News Items from UNC Greensboro

Yahara Touprong kneels to pull weeds from a bed of tomatoes. It’s slow work, he admits, but rewarding.

He and Ashley Rose are the two students tasked with the upkeep and harvesting of UNCG’s Community Gardens during the summer. The gardens, located near McIver Deck, are a collection of fifty plots that can be rented by student organizations, staff and faculty to grow edible plants. Together, Touprong and Rose maintain fifteen of these plots, cultivating a wide variety of vegetables and herbs.

“It can be tedious,” Rose says. “Coming out here and pulling weeds, and it gets so hot, but it’s a way to escape a bit, I guess. And if you’re out here with somebody, you can talk to them, and it’s a good bonding with people sort of thing, and I think that part of our mission is to get people out here and to get people together, and get them talking about life, about issues, whatever, while they’re working.”

Food that is harvested from the garden is often donated, but this summer the harvest has been small, so Rose and Touprong take the food they’ve grown home, cook it and share it with friends and family.

Touprong, a first generation American, finds the farming and cooking a fruitful way of staying connected to the communal values of his Montagnard family.

“I came from Vietnam, and farming and growing your own things and having livestock is a core value of our culture. That’s just how we live life . . . So having food that comes from the garden, and growing it yourself, really hits home with me in a way. It’s something that you really treasure, that I really treasure. It was the way of life for us.”

Not just tasty, the food is a way for Rose and Touprong to engage with those around them. When Touprong’s family sits down to a home-cooked dinner, it brings them closer together. Rose’s inclusion in these meals has strengthened her bond with Touprong, and exposed her to the cultural traditions of his heritage.

This sense of community doesn’t stop with the family.

“This connects to everything,” Rose says. “I know UNCG stresses service, and this is an act of service. When we donate to charity, or to food pantries, or whatever it is, it brings in that service aspect. I think it ties into a lot of UNCG’s values like respect, and honor, and integrity. Again, just having that community. When we have our garden club meetings, it’s open to anybody, and everybody comes and kinda feels just comfortable and at home. We just come to each other with respect and honesty.”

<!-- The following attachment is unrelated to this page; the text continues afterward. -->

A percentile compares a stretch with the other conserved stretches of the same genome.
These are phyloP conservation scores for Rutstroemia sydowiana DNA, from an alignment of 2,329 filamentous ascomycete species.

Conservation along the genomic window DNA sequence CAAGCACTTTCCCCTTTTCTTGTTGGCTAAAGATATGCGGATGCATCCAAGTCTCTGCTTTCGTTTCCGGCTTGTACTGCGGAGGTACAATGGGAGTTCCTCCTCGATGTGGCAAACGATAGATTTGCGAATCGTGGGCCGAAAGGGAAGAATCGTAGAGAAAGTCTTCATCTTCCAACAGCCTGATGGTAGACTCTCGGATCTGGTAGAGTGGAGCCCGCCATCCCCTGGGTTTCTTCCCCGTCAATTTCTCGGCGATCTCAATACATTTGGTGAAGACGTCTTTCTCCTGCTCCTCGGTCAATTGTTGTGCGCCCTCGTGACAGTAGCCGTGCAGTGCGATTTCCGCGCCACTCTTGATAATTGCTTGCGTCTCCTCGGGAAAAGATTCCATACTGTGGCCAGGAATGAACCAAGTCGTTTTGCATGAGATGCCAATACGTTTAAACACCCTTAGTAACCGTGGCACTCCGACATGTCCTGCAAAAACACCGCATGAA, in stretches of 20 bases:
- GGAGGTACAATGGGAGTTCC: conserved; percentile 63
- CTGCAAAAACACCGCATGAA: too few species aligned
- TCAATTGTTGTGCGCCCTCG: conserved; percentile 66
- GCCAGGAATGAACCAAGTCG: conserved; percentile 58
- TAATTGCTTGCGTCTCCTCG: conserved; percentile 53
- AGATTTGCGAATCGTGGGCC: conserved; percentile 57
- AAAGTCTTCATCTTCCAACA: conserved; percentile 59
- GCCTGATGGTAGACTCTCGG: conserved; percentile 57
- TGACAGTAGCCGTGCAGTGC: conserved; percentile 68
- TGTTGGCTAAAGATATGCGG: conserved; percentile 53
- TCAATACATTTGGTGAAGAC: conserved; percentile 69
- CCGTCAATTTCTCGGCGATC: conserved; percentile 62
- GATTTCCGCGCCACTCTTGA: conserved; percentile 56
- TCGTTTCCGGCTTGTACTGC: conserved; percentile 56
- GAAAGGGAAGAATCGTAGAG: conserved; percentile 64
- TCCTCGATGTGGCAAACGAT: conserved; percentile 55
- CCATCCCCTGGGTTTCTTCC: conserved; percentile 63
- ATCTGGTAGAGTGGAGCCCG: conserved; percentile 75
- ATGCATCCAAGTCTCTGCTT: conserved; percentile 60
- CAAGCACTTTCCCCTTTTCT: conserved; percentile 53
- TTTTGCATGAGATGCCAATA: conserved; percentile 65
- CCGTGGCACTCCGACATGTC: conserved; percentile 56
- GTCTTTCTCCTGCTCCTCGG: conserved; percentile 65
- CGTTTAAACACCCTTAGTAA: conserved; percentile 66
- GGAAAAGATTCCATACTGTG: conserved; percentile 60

On a larger scale, Rose describes how her three years at the gardens have informed her perspective on the wider world. In particular, she has become much more aware of the human element of food production. She recognizes that at some point all food is being gathered and made by real people with real struggles, and through her farming relates to and empathizes with them.

Although a newcomer, Touprong’s perspective has been affected by his work at the gardens already. He’s become much more aware of the environment – when a sudden heat wave can destroy your crops, you have to be. Through the careful engagement farming requires, he’s developed a stronger connection with his surroundings and with the natural world.

Club co-advisor Dr. Susan Andreatta has seen the way gardening strengthens community many times over the nine years she’s been supervising UNCG Gardens with Guy Sanders.

“The students enjoy the camaraderie they have fostered in the garden,” she says, “And it extends into other areas of their lives while at UNCG. I hear about having plants in their rooms, cooking with herbs they grow, making mint tea or salsa with cilantro and much more.”

Students keep the experience with them after graduation, too. According to Dr. Andreatta, a number of gardening alumni have gone on to garden in their communities. Some have even purchased farms of their own.

Clearly there is a lot to learn from gardening. Both Rose and Touprong value the lessons learned from their time at UNCG Gardens. It’s a distinctly rewarding experience.

“It teaches you how to give,” Rose says. “It teaches you how to nurture something, and when you do that you get love in return.”

By Avery Campbell

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